"Take children out and teach them about the Earth...uncover that stone that's been sitting there for a while and watch all the little bugs...just get to know them. Plant a garden...work with the Earth."
- Dr. Steven Farmer
I recently read an article called "The Benefits of Outdoor Activities for Children with Autism." In this article, the authors interviewed special education teachers, volunteers, and parents of children with autism. Based on analyzing these interviews, the authors concluded that the parents, volunteers, and teachers believed spending time outdoors and doing outdoor activities had seven main benefits/improvements for the children with autism:
- Physical activity,
- Cognition, and
- Sensory sensitivity.
The article is interesting, and you can read it by clicking here.
I haven't seen much research strictly on the benefits of being outside or in nature, as most studies I found focused on social skills during structured outdoor activities, such as the research listed below.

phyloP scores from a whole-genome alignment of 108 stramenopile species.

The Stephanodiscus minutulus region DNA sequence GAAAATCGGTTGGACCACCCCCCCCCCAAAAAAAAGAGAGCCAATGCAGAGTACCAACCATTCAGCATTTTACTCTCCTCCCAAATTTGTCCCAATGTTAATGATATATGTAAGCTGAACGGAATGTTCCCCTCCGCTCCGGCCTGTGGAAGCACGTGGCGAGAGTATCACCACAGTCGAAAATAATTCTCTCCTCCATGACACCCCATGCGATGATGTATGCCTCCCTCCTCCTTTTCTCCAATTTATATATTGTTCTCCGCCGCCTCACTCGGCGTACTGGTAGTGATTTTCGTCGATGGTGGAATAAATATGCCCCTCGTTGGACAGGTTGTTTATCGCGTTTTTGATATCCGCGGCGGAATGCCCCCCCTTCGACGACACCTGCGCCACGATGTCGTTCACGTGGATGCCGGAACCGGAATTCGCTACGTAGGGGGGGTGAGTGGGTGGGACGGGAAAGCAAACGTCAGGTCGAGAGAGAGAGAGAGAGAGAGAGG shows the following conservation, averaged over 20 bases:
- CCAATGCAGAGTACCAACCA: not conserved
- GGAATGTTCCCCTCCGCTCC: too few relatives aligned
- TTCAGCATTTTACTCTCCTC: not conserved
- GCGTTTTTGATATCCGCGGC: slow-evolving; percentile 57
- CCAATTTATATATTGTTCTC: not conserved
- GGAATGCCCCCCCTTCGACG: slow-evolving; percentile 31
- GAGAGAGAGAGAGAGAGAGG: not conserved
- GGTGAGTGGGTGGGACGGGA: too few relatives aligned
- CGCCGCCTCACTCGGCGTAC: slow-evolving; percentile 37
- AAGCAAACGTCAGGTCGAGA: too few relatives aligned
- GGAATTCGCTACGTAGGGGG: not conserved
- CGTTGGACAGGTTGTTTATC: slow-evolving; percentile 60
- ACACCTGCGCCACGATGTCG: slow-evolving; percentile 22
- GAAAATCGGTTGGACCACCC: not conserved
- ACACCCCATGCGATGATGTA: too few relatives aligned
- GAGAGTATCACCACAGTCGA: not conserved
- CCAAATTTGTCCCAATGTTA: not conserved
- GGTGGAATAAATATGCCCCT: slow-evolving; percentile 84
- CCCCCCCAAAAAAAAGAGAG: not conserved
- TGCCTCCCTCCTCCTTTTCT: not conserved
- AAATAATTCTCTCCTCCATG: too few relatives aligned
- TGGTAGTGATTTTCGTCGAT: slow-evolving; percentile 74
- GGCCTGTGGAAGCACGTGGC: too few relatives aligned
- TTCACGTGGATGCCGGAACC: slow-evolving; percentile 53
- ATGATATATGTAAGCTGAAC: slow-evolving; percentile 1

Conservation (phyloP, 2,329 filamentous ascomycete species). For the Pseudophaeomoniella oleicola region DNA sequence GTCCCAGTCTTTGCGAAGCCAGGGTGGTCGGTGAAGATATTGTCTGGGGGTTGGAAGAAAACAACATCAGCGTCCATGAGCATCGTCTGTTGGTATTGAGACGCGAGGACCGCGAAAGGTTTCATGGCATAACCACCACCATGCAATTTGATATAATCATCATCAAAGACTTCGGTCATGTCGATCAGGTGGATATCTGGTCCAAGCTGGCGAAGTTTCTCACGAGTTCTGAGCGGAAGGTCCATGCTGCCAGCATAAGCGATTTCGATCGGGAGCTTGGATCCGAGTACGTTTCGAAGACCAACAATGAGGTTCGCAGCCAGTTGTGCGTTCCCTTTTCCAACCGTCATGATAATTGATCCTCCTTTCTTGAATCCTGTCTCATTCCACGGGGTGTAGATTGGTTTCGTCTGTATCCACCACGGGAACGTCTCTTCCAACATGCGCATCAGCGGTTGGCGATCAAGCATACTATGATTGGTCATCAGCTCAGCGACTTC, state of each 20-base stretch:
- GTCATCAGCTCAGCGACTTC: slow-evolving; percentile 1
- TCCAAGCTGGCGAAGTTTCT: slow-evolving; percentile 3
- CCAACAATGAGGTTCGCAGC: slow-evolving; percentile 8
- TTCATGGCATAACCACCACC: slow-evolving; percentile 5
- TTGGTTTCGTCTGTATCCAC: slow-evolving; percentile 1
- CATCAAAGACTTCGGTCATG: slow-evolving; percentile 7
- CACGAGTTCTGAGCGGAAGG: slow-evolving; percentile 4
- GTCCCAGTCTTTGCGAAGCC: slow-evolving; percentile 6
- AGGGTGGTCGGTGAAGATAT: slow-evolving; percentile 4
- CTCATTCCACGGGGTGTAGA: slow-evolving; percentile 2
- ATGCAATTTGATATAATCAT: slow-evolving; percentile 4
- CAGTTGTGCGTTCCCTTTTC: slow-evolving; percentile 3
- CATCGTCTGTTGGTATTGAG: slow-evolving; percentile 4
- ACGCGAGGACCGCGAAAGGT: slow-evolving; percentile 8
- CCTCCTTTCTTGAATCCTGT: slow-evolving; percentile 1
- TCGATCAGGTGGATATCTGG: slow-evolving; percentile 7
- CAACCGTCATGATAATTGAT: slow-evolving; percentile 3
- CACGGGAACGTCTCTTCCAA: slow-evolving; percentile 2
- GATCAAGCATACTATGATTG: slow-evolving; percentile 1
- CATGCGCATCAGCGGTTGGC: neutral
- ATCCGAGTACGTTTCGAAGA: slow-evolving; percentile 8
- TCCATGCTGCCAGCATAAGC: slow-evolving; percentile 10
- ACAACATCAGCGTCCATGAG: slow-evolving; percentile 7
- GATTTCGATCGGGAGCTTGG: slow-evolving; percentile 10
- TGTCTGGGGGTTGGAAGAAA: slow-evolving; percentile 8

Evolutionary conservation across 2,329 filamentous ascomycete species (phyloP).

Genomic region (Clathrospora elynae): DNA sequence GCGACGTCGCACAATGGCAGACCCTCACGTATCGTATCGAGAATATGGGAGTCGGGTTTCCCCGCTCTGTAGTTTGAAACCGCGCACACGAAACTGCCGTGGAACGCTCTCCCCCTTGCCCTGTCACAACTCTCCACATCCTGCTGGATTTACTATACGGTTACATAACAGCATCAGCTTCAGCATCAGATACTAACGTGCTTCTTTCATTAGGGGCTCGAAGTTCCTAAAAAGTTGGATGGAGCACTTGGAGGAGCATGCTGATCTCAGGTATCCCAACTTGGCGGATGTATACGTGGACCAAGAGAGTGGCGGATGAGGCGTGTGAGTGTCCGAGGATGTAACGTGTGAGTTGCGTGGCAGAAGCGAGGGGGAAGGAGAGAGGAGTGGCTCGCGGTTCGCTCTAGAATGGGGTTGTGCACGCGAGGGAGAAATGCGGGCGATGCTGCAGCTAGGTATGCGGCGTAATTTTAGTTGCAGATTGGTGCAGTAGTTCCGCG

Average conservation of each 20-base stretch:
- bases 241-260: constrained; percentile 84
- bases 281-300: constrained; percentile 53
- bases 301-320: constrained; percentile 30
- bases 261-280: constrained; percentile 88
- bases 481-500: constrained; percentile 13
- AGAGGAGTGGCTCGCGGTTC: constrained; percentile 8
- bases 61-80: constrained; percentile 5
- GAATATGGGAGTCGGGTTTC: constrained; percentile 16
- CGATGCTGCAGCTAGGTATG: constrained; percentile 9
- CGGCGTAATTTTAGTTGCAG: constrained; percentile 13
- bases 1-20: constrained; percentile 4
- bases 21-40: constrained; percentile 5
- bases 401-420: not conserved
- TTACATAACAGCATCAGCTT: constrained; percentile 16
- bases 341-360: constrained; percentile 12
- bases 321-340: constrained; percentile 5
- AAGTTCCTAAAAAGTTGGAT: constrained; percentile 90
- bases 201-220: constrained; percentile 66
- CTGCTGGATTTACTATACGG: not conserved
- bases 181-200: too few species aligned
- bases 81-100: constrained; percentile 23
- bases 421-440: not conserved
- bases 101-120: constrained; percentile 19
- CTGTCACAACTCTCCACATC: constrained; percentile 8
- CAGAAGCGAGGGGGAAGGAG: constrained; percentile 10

Some Research on Structured Outdoor Activities:
These studies are great, but I'm interested in you have any tips for getting your child or students connected with nature via gardening, birdwatching, etc. Please feel free to share in the comments. I would like to write a future blog post with your tips, so any ideas you have are much appreciated. Thanks!
My best tip for outdoor activities for children with autism is to incorporate your child's interests into outdoor play. In the photo at the top of this post, my son is using his water gun to water some seeds we just planted. He had so much fun with this! Think about ways that you can do things your child already enjoys outside. As another example, if your child loves trains, can you build an train track outdoors and decorate around the train track with natural materials you find outdoors?
One of my favorite sources for fun outdoor activity ideas is Tinkergarten.
Please share some of your tips in the comments!
Work with Dr. Caldwell
Dr. Caldwell offers math and science tutoring, as well as works with children with autism in their homes on communication and social skills during play-based activities. Learn more here.